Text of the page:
Restrictions on lighting bonfires in gardens

There is no law specifically banning or restricting the lighting of bonfires in gardens. However, in certain circumstances a bonfire can amount to a “nuisance”.

When can a bonfire amount to a nuisance?

There are 2 types of nuisance, a “private nuisance” and a “public nuisance”.

A private nuisance is a continuous, unlawful and indirect interference with the use or enjoyment of land, or of some right over or connected with the land.

A public nuisance is an unlawful act or omission which endangers or interferes with the lives, comfort, property or common rights of the public. There are a number of pieces of legislation which deal with particular types of public nuisance. Where a nuisance is created under a piece of legislation it is referred to as a “statutory nuisance”.

It is a criminal offence, under the Environmental Protection Act 1990, to get rid of domestic waste in a manner which is likely to cause pollution or harm to human health. When plastic, rubber and painted materials are burnt they create poisonous fumes and, therefore, the burning of such items is likely to constitute a criminal offence.

Under the Highways Act 1980 a person commits a criminal offence if they light a fire and smoke from that fire drifts across a highway and someone is injured, interrupted or endangered by such smoke.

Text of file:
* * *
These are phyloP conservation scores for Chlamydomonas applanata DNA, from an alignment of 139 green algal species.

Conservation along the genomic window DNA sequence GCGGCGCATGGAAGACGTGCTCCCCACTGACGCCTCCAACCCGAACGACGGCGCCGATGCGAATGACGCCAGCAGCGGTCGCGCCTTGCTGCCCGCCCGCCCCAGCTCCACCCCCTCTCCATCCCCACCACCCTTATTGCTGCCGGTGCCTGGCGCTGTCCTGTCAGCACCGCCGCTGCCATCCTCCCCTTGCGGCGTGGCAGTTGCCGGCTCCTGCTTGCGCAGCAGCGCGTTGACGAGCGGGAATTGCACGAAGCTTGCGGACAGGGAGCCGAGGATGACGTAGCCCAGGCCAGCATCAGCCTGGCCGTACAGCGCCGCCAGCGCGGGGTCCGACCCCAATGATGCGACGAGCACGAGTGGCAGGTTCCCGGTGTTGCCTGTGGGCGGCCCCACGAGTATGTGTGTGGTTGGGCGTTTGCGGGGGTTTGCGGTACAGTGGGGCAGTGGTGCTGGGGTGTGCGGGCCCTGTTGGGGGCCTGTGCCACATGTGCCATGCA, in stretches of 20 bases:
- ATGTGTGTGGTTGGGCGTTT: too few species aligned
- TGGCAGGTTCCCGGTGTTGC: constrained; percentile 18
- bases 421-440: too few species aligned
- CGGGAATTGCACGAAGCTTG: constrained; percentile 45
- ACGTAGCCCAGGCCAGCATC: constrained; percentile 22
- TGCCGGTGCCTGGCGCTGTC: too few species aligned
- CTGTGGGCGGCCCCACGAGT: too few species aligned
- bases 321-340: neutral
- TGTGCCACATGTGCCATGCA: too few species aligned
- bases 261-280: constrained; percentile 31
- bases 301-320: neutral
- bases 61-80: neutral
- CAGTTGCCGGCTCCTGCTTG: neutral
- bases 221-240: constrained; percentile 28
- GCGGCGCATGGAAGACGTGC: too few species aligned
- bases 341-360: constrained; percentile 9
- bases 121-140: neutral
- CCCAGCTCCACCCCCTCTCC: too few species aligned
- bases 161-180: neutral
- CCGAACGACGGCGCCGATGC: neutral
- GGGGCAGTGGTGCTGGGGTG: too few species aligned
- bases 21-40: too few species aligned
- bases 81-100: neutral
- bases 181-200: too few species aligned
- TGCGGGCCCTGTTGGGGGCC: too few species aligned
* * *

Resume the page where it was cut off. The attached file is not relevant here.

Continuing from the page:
People are, however, expected to tolerate a certain level of irritation and inconvenience in every day life and, therefore for something to amount to a nuisance it will be necessary to show that the interference is substantial. The occasional lighting of a bonfire is, therefore, unlikely to amount to a nuisance.

What action can be taken in relation to a bonfire that is causing a nuisance?

In many instances a friendly chat with the neighbour will resolve the problem. If the bonfire has been started by a tenant, it may be worth speaking to their landlord about the problem. It may also be possible to resolve the matter through mediation and many local authorities provide a mediation service for such purposes.

If the problem cannot be resolved informally or through mediation it may be necessary to pursue the matter by way of Court proceedings.

In the case of statutory nuisances the matter can also be pursued by way of making a complaint to the environmental health department of a local authority who has the power to issue an “abatement notice”.

Evidence of the nuisance

It is generally a good idea to keep a diary of the incidents, for example, recording when the bonfire was lit, the effects it had and when approaches were made to the neighbour for the purpose of trying to resolve the matter. This will provide valuable evidence in any court proceedings that may be brought. It may also help to persuade a local authority to take action as it is not always possible for local authorities to respond to calls to witness nuisance bonfires and it is unlikely that a local authority will witness a nuisance bonfire during a random visit due to the sporadic nature of nuisance bonfires.

It may also be a good idea to take photographs or film footage of the bonfire, although this should be carried out carefully so as not to infringe a person’s privacy and should be done without trespassing on their land.